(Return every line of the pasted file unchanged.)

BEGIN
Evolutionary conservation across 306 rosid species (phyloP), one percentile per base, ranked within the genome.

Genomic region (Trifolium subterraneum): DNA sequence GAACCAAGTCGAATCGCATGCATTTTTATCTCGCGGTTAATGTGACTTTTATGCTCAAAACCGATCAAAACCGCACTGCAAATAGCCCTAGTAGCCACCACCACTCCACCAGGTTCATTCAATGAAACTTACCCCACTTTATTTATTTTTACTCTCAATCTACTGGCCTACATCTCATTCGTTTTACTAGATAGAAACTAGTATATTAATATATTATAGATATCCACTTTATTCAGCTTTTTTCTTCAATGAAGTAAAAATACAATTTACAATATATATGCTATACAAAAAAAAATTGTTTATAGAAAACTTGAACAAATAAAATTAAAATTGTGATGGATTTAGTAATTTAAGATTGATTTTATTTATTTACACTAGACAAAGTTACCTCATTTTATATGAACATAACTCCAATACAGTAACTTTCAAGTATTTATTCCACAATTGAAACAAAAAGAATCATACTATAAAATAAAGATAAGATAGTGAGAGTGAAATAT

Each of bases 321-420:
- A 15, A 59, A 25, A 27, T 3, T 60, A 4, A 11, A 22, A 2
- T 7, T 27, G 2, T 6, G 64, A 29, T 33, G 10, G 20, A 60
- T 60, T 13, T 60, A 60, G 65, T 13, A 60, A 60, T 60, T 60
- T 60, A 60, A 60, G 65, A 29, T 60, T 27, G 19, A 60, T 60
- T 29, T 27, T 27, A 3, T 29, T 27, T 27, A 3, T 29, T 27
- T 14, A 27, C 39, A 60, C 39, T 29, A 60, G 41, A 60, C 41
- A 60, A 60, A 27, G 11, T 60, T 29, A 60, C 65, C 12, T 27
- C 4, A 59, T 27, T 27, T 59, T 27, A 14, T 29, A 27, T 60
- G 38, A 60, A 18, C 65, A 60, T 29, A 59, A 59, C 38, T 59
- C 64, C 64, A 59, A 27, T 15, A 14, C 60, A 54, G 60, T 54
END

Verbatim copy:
Evolutionary conservation across 306 rosid species (phyloP), one percentile per base, ranked within the genome.

Genomic region (Trifolium subterraneum): DNA sequence GAACCAAGTCGAATCGCATGCATTTTTATCTCGCGGTTAATGTGACTTTTATGCTCAAAACCGATCAAAACCGCACTGCAAATAGCCCTAGTAGCCACCACCACTCCACCAGGTTCATTCAATGAAACTTACCCCACTTTATTTATTTTTACTCTCAATCTACTGGCCTACATCTCATTCGTTTTACTAGATAGAAACTAGTATATTAATATATTATAGATATCCACTTTATTCAGCTTTTTTCTTCAATGAAGTAAAAATACAATTTACAATATATATGCTATACAAAAAAAAATTGTTTATAGAAAACTTGAACAAATAAAATTAAAATTGTGATGGATTTAGTAATTTAAGATTGATTTTATTTATTTACACTAGACAAAGTTACCTCATTTTATATGAACATAACTCCAATACAGTAACTTTCAAGTATTTATTCCACAATTGAAACAAAAAGAATCATACTATAAAATAAAGATAAGATAGTGAGAGTGAAATAT

Each of bases 321-420:
- A 15, A 59, A 25, A 27, T 3, T 60, A 4, A 11, A 22, A 2
- T 7, T 27, G 2, T 6, G 64, A 29, T 33, G 10, G 20, A 60
- T 60, T 13, T 60, A 60, G 65, T 13, A 60, A 60, T 60, T 60
- T 60, A 60, A 60, G 65, A 29, T 60, T 27, G 19, A 60, T 60
- T 29, T 27, T 27, A 3, T 29, T 27, T 27, A 3, T 29, T 27
- T 14, A 27, C 39, A 60, C 39, T 29, A 60, G 41, A 60, C 41
- A 60, A 60, A 27, G 11, T 60, T 29, A 60, C 65, C 12, T 27
- C 4, A 59, T 27, T 27, T 59, T 27, A 14, T 29, A 27, T 60
- G 38, A 60, A 18, C 65, A 60, T 29, A 59, A 59, C 38, T 59
- C 64, C 64, A 59, A 27, T 15, A 14, C 60, A 54, G 60, T 54